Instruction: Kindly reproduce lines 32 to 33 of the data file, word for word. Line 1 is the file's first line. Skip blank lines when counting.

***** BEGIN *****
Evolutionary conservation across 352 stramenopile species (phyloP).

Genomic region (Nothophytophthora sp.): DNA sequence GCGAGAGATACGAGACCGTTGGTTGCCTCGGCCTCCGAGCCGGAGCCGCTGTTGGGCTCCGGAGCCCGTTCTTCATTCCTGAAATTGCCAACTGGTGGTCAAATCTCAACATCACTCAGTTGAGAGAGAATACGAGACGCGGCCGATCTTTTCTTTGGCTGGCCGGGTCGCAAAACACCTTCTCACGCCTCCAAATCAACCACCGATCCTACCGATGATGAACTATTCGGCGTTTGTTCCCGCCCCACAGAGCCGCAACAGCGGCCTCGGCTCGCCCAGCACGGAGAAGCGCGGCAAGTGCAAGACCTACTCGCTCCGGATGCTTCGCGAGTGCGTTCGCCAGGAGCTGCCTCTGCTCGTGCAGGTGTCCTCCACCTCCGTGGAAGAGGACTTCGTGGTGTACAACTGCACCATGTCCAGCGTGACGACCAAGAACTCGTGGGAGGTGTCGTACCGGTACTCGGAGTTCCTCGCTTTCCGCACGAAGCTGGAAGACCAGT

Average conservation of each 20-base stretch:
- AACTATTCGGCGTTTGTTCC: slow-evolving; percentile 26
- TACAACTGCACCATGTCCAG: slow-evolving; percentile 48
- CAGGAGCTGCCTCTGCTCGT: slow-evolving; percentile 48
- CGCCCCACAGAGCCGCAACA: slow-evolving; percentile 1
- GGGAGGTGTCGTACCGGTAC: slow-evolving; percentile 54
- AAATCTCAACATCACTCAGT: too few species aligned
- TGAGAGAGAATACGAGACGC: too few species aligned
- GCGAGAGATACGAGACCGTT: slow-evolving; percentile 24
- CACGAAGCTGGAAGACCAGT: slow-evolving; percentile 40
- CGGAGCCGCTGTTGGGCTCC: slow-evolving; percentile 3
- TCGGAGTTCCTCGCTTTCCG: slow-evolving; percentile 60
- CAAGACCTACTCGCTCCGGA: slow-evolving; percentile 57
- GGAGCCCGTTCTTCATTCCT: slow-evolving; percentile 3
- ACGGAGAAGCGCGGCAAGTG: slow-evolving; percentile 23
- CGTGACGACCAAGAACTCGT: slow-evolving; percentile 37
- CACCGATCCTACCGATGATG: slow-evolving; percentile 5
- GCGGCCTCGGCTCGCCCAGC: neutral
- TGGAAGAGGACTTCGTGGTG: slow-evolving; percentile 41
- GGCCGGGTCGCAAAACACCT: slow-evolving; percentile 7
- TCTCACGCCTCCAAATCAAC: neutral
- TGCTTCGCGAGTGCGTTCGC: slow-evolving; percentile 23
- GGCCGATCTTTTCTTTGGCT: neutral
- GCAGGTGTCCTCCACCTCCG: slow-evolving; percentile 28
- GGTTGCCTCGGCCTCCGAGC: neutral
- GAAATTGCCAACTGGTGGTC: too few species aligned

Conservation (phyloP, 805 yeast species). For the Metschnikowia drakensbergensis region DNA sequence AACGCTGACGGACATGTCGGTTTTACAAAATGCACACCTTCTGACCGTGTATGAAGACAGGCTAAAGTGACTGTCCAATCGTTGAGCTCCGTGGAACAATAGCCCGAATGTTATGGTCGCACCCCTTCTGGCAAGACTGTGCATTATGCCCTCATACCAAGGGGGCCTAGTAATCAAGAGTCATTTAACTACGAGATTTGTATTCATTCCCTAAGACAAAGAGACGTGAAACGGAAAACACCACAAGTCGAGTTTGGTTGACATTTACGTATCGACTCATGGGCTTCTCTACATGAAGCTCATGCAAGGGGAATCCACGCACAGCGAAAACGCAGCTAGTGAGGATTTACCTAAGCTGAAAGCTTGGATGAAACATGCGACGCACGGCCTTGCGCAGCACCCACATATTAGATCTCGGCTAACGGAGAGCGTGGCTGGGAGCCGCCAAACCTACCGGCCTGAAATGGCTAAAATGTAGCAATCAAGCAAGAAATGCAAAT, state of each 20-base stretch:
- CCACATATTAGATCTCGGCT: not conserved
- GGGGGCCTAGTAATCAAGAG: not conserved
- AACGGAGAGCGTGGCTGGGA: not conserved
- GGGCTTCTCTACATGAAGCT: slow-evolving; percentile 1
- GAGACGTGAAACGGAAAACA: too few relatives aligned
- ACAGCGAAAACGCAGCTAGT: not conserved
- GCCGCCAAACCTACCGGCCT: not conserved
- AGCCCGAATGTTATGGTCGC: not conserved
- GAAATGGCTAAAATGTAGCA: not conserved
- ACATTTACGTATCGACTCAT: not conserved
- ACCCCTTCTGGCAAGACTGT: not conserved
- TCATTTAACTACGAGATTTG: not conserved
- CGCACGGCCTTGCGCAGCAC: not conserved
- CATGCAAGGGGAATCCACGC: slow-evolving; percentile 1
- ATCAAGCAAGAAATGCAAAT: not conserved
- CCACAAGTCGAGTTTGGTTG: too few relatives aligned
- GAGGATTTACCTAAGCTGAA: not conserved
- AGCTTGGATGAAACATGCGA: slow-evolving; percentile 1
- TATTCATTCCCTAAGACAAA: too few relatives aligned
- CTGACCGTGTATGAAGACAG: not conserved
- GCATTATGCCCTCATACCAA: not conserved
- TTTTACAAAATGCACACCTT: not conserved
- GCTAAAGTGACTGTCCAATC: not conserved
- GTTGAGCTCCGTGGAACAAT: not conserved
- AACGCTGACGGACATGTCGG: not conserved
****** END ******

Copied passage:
- AACGGAGAGCGTGGCTGGGA: not conserved
- GGGCTTCTCTACATGAAGCT: slow-evolving; percentile 1